Salt-free, Safety and Sanctity
The Mishna teaches, “Soldiers going to war are exempt from four things… from washing their hands….”
The Sage Abayei qualifies this halacha in the gemara as referring to an exemption from mayim rishonim, what we call netilat yadaim — hand-washing before eating a meal. That mitzvah may be waived in a situation of war. The obligation of mayim achronim, however, washing one’s hands after a meal before saying birkat hamazon, remains obligatory even during war.
I’d like to share with you a question I received from a reader regarding the practice of mayim achronim, along with my response. I hope you find both the question and the response informative and enjoyable.
Question: Dear Rabbi, As a newly religious, single person, I am often a guest at different people's homes for Shabbat meals. Regarding the washing after the meal and before birkat hamazon, I have noticed different customs which I don't quite understand. Some families do it while others do not. Why is this so? Also, why in some families do the men do it but the women do not? Thanks!
Response: I am happy that you have become inspired by Judaism and have become observant. May Hashem always guide you in the correct way and help you find your soulmate at the right time, to build a bayit ne’eman b’Yisrael where you can share your inspiration with guests of your own.
The source for the washing you mention, which is called mayim achronim in Hebrew, is based on the verse, "You shall sanctify yourselves and be sanctified" (Lev. 20). Our Sages (Berachot 53b) explain that this double mention of “sanctity” refers to washing the hands both before and after meals. Two reasons are given by our halachic authorities for the need to wash after the meal. One reason is that the hands must be cleansed of food before saying birkat hamazon in deference to the sanctity of the blessing. Another reason is that, as a result of the meal, one might have “salt from Sodom” remaining on his hands, a type of salt that can seriously damage one’s eyes if not washed away.
Since nowadays we usually eat with utensils and not with our hands, and since Sodom salt is unlikely to be found among us, some authorities are of the opinion that mayim achronim is no longer required. However, other halachic authorities disagree with this and argue that we still need to be careful to wash mayim achronim. Why? Sometimes we eat with our hands (think crisp French fries or juicy barbecue ribs), and the “Sodom salt” might still make it to the corn-on-the-cob. Further, they posit, even if Sodom salt is not around, regular salt in one’s eyes may not be the healthiest thing either. Therefore, they maintain that mayim achronim is required even nowadays.
Both of these opinions are cited in Shulchan Aruch (Orach Chaim 181), and both rulings have become accepted — but depend on the custom of one’s family and community. This is why some people do it, and some people do not.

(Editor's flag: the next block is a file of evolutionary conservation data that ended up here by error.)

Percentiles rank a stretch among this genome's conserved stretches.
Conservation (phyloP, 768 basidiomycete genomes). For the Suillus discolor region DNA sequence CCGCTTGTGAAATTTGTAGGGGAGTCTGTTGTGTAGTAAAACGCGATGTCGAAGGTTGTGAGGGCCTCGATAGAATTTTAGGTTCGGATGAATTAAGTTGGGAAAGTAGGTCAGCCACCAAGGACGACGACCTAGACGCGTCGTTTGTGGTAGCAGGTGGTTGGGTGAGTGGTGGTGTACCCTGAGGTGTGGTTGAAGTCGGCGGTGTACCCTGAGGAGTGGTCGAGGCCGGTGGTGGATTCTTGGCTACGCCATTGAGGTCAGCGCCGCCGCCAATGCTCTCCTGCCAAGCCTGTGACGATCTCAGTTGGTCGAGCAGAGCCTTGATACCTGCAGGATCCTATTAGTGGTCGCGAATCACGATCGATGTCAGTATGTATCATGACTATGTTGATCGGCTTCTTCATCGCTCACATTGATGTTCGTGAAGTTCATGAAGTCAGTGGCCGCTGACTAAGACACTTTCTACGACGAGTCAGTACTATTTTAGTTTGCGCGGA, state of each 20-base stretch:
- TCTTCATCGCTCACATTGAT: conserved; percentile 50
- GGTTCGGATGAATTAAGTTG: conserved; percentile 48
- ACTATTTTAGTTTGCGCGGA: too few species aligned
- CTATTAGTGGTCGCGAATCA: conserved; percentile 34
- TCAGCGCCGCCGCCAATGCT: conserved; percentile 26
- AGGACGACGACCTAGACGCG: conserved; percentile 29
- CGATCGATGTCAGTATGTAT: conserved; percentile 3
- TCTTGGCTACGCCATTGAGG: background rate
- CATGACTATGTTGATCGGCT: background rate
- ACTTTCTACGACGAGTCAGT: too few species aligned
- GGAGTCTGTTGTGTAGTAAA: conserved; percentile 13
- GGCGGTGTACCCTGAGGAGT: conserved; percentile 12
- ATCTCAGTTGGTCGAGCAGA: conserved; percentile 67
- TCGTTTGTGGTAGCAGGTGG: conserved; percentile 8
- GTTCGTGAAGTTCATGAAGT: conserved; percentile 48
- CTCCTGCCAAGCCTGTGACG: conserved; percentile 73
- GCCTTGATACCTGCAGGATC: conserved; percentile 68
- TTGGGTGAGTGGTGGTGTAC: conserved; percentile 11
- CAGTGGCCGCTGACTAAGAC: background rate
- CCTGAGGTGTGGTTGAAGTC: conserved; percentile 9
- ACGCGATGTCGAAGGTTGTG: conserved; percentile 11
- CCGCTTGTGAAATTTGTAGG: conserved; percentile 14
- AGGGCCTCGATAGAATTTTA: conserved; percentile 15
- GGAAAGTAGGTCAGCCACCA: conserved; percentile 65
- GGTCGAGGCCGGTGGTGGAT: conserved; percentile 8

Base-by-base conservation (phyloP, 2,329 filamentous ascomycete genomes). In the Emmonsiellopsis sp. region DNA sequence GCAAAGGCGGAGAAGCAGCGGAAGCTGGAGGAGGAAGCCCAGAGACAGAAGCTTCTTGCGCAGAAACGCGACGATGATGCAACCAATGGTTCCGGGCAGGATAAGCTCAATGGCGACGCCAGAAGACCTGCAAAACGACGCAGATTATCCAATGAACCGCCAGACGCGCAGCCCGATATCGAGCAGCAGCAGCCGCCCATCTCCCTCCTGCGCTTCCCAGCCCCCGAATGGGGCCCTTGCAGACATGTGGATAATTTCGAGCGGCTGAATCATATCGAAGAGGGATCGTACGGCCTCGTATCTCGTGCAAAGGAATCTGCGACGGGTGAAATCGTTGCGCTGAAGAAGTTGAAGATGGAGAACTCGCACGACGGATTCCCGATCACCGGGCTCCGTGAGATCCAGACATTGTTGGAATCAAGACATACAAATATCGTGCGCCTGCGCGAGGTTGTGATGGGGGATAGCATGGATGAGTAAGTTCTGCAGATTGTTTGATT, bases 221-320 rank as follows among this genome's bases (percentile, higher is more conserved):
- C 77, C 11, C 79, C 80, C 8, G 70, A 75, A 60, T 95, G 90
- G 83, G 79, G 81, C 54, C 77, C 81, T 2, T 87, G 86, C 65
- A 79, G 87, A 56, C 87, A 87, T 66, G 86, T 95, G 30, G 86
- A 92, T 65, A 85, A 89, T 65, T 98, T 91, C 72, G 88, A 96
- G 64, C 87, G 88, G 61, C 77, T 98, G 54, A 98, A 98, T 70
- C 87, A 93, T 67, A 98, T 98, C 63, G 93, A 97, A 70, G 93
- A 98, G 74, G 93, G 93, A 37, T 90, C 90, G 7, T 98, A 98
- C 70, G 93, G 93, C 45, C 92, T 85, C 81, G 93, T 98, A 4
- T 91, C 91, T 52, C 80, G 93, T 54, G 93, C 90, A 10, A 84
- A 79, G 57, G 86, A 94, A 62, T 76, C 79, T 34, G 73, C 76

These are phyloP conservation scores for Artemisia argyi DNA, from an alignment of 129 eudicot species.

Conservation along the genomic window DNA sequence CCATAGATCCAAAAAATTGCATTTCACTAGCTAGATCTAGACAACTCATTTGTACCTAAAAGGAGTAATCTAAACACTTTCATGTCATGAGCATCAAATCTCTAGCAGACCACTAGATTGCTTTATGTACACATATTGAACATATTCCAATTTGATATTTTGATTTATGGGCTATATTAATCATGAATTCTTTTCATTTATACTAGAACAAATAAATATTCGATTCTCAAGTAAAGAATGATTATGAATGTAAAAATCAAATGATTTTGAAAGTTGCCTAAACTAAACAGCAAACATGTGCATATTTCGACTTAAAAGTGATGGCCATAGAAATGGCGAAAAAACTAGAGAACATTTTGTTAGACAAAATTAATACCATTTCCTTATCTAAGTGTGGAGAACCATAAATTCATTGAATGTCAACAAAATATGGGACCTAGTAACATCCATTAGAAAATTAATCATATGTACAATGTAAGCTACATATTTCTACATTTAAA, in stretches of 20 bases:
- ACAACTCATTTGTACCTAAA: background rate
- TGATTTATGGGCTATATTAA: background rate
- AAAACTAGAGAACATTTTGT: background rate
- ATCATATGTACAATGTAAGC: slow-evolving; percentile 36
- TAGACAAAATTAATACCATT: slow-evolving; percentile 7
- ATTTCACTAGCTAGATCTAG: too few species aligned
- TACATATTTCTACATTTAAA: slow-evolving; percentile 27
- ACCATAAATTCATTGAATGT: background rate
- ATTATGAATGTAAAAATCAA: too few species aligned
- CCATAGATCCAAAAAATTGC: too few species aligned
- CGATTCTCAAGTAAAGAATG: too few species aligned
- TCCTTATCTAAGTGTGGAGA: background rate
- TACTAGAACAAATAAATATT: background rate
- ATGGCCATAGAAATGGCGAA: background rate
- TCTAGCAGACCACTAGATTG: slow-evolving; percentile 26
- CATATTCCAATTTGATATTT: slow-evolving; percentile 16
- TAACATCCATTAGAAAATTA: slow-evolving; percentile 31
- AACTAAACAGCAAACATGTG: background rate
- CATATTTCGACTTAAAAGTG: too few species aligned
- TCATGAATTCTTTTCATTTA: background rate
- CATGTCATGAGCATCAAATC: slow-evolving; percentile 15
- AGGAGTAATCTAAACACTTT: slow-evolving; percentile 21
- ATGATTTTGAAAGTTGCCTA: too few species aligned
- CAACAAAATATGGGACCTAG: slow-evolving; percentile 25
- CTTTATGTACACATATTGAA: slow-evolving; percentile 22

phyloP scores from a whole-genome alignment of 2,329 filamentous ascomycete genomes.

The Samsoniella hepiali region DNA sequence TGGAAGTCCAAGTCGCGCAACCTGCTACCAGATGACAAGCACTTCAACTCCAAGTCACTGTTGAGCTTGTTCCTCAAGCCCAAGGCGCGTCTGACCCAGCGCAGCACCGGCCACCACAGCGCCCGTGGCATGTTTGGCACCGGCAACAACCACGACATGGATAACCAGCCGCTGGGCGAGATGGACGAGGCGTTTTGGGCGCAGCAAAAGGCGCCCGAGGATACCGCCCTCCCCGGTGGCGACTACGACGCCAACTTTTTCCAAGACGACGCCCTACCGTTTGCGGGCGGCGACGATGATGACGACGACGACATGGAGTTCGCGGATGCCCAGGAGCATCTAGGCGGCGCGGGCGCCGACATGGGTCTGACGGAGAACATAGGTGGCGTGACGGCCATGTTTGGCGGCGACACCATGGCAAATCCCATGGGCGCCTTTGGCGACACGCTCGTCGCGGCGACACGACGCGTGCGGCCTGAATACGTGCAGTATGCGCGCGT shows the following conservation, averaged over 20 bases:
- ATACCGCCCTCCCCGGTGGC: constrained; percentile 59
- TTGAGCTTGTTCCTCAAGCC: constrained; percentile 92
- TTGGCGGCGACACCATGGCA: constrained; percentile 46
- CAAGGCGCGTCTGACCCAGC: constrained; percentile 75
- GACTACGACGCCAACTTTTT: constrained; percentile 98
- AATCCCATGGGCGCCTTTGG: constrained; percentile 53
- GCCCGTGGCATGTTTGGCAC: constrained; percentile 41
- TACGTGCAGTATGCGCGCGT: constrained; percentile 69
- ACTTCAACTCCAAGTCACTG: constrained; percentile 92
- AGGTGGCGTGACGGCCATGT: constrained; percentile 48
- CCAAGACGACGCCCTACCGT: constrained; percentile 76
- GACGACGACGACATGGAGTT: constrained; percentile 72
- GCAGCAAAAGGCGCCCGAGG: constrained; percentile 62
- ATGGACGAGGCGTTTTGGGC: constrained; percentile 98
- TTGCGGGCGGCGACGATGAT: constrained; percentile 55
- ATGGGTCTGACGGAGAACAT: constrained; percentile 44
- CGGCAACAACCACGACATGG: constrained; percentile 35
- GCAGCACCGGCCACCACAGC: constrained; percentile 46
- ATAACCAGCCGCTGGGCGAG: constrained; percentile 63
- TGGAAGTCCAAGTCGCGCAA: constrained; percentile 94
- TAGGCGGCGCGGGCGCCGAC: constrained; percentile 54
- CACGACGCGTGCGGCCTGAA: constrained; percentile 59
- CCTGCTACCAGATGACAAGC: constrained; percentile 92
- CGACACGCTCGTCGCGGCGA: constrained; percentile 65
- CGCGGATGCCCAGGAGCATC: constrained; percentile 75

You also ask: Is there a reason why men should wash mayim achronim and women not? Aside from the “well-known fact” that women are often considered neater eaters than men (joke — no offense guys!), there is a possible halachic distinction or two that explain why only men need to wash before birkat hamazon.
It is true that birkat hamazon is indeed a mitzvah for women as well as for men. After all, it is a positive commandment that is not bound by time. For this reason, it is possible that the obligation of birkat hamazon for women is a Torah mitzvah. However, it is also possible that birkat hamazon for women is a rabbinical mitzvah and not a Torah one. Why? The Torah’s requirement for saying birkat hamazon after a meal is juxtaposed in the Torah with the laws regarding the inheritance of the Land of Israel — something that was applicable mainly for the male leaders of the nation (see Shulchan Aruch, Orach Chaim 186). So, if birkat hamazon for women is a rabbinical but not a Torah mitzvah, there is a possible basis for ruling that mayin achronim would not be a strict obligation for women.
Halachic authorities add that there is an additional factor that might account for the leniency of women not washing mayim achronim. As explained above, it is not clear that there is an obligation for anyone nowadays — man or woman — to wash hands after a meal. Therefore, it is possible to combine the fact that birkat hamazon for women is not clearly a Torah mitzvah together with the ruling that neither gender is required to wash mayim achronim nowadays. Combining these two factors could explain why women are considered exempt from mayim achronim according to some halachic opinions.
Also, please keep in mind that, although you have seen households where only the men wash mayim achronim, it’s possible that the women also wash their hands while away from the table instead of at the table with the men. In any event, years ago I asked Rav Chaim Pinchas Scheinberg, zatzal, if women need to wash mayim achronim, and he answered with a resounding “Yes, they have the exact same obligation as the men.”
That being said, it is worth mentioning that great halachic authorities have accepted the opinion of the Kabbalists that everyone should wash mayim achronim, based on additional reasons. Aside from the revealed reasons for a rabbinical enactment, it is taught in the name of the Gaon from Vilna that there are in fact seventy reasons for each new enactment. May Hashem help us all to sanctify ourselves and be sanctified!
- Eruvin 17